The Betting Exchange has transformed the gambling industry over the last 20 years, allowing the punter – to put it simply – back or lay against a certain outcome. It offers the punter more flexibility to hedge their bets in running, potentially cutting losses or guaranteeing profit regardless of outcome. Exchanges will generally show better prices and value than standard bookmakers, as it is other punters who are offering those prices, but Betting Exchanges tend to take a small commission on winning bets as a result.
The first Betting Exchanges were formed around 20 years ago, with Flutter and Betfair joining forces in 2001. The former ceased to exist in 2002, with the latter going on to become the most prominent Betting Exchange in the world, despite several others providing competition in recent years. Betdaq was formed in 2000 by Celtic FC shareholder Dermot Desmond and has since been bought by Ladbrokes (now Ladbrokes Coral) while other exchanges include Matchbook and Smarkets.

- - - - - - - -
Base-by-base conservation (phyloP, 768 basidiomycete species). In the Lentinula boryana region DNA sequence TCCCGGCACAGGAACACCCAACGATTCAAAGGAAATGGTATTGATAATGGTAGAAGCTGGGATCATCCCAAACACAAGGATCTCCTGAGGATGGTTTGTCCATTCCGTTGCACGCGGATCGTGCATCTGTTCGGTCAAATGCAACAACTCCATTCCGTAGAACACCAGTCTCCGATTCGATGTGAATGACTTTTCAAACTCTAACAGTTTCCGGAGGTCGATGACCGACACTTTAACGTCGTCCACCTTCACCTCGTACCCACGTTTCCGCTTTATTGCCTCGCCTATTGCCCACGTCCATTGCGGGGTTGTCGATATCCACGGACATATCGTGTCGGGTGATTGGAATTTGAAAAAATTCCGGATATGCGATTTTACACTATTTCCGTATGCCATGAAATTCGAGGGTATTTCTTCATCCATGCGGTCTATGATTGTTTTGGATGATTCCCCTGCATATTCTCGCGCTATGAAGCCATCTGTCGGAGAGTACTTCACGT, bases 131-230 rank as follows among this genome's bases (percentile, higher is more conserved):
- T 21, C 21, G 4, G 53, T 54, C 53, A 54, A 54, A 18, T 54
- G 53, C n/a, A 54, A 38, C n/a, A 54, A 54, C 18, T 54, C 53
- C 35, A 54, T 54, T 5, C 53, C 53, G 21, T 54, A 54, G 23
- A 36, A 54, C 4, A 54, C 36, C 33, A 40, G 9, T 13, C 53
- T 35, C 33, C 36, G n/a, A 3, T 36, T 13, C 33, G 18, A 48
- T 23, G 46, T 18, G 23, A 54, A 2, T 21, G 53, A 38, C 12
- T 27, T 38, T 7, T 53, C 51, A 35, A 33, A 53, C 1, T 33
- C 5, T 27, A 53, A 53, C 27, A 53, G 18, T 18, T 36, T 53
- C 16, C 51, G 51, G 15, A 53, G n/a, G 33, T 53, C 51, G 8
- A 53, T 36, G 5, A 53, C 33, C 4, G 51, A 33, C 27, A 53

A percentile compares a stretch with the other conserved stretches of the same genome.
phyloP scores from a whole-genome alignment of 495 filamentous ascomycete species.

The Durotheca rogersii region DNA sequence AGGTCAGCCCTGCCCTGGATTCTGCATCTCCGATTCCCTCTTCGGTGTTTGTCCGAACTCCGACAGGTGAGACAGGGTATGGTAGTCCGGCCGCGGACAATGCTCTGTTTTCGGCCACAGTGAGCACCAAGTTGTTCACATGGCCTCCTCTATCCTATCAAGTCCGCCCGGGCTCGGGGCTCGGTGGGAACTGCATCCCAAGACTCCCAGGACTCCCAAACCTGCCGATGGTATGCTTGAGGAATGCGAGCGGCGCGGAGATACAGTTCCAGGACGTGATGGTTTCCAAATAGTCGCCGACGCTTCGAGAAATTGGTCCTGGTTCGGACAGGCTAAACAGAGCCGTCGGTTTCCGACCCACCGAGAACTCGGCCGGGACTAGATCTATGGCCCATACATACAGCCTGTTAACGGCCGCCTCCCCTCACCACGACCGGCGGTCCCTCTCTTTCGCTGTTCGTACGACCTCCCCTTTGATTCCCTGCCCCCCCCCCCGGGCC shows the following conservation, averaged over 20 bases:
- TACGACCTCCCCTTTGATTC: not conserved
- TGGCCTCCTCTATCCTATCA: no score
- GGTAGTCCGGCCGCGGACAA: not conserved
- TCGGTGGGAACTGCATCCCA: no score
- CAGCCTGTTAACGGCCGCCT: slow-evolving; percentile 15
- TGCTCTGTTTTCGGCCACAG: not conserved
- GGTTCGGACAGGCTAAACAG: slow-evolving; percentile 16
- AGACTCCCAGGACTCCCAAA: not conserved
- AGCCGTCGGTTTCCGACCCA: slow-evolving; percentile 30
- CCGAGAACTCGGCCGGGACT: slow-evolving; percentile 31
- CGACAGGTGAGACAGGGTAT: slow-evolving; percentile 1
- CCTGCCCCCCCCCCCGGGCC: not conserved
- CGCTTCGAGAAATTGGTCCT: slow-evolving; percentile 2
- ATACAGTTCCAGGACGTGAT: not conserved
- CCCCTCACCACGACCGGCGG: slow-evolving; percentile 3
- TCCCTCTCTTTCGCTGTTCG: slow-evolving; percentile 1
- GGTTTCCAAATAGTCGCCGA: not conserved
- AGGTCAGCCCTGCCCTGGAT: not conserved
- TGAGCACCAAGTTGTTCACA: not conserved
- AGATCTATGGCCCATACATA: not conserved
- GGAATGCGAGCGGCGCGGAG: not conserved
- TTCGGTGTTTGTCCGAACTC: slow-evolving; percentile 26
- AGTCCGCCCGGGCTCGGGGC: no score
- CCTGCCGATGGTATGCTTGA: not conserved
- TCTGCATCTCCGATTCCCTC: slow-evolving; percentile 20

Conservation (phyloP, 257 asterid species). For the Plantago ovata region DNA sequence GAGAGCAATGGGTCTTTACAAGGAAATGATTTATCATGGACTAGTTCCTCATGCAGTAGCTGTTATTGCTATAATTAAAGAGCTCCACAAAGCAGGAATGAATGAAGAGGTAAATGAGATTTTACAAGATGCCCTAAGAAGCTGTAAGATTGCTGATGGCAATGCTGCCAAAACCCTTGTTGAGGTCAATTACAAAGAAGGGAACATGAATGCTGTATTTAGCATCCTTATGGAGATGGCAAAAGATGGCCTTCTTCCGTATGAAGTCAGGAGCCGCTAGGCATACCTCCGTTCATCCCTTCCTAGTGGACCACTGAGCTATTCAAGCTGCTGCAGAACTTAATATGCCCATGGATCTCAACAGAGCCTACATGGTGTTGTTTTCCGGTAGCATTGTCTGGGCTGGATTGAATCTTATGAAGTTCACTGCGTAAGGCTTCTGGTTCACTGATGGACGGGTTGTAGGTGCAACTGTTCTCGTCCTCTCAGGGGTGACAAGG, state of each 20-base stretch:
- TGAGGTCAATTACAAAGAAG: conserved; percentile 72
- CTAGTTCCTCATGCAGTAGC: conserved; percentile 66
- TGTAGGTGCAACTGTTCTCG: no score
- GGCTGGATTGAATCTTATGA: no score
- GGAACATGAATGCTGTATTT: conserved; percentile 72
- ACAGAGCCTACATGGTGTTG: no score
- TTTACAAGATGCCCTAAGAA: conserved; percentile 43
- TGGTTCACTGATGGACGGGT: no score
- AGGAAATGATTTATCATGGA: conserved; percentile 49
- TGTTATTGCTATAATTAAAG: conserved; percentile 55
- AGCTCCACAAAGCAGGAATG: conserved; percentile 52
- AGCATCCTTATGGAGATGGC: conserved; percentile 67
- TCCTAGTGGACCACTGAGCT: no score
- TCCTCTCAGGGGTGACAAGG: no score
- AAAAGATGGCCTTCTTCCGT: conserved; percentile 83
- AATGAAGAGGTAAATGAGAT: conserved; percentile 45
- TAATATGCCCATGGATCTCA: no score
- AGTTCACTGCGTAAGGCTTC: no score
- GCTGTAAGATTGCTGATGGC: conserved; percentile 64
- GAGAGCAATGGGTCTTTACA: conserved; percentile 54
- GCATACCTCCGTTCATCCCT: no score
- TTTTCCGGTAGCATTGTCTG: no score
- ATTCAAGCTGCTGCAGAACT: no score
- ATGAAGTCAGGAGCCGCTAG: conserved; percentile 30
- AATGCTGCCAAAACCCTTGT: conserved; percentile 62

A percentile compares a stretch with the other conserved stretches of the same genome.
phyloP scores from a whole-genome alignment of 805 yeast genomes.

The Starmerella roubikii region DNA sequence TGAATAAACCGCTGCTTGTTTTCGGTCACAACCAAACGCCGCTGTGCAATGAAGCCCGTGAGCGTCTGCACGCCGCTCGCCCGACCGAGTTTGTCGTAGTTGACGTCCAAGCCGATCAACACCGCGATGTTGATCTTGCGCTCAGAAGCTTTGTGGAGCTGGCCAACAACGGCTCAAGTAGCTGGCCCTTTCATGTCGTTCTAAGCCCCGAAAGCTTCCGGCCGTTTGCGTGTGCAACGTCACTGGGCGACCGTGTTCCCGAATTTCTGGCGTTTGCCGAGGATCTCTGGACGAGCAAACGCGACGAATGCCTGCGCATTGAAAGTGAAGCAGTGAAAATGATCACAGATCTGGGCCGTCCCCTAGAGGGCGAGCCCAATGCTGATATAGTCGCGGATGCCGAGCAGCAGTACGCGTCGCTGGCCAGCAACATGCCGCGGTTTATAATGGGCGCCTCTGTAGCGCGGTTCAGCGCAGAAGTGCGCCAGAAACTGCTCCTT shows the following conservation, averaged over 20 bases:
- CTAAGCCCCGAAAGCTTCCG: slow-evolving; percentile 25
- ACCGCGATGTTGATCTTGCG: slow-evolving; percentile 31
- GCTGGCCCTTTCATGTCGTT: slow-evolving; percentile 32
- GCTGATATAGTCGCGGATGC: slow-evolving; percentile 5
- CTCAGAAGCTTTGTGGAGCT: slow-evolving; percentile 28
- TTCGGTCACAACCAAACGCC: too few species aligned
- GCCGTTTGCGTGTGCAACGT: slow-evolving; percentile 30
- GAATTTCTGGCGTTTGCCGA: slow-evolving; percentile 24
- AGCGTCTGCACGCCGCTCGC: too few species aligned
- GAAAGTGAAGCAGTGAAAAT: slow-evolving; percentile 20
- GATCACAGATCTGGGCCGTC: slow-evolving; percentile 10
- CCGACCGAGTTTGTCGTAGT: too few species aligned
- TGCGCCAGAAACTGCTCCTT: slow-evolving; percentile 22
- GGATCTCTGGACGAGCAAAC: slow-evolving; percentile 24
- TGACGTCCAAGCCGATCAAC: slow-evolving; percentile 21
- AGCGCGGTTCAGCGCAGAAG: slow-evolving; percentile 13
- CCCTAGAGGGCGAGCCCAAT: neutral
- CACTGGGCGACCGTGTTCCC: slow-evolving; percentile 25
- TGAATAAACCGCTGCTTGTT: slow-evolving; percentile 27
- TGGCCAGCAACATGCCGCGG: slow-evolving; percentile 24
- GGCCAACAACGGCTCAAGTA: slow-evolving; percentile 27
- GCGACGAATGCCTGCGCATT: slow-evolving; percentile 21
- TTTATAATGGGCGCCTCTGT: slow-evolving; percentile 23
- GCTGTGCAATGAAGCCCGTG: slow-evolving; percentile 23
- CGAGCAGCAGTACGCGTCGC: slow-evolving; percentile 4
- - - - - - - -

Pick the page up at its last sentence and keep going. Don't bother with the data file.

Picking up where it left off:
As opposed to a traditional betting site, Betting Exchanges work in decimals instead of fractions. Odds tend to differ from 1.01 (1/100) and 1000 (999/1) with punters matching each other’s bets at the opposite odds. So, in theory, if someone has backed a horse at 2.5 for £10, the other player will have laid (backed to lose) for £15. The outcome will be the backer winning £15 as well as his £10 stake, or the layer winning £10 as well as his £15 stake. This is all before commission, which is usually anywhere between 1 and 5% of the winnings.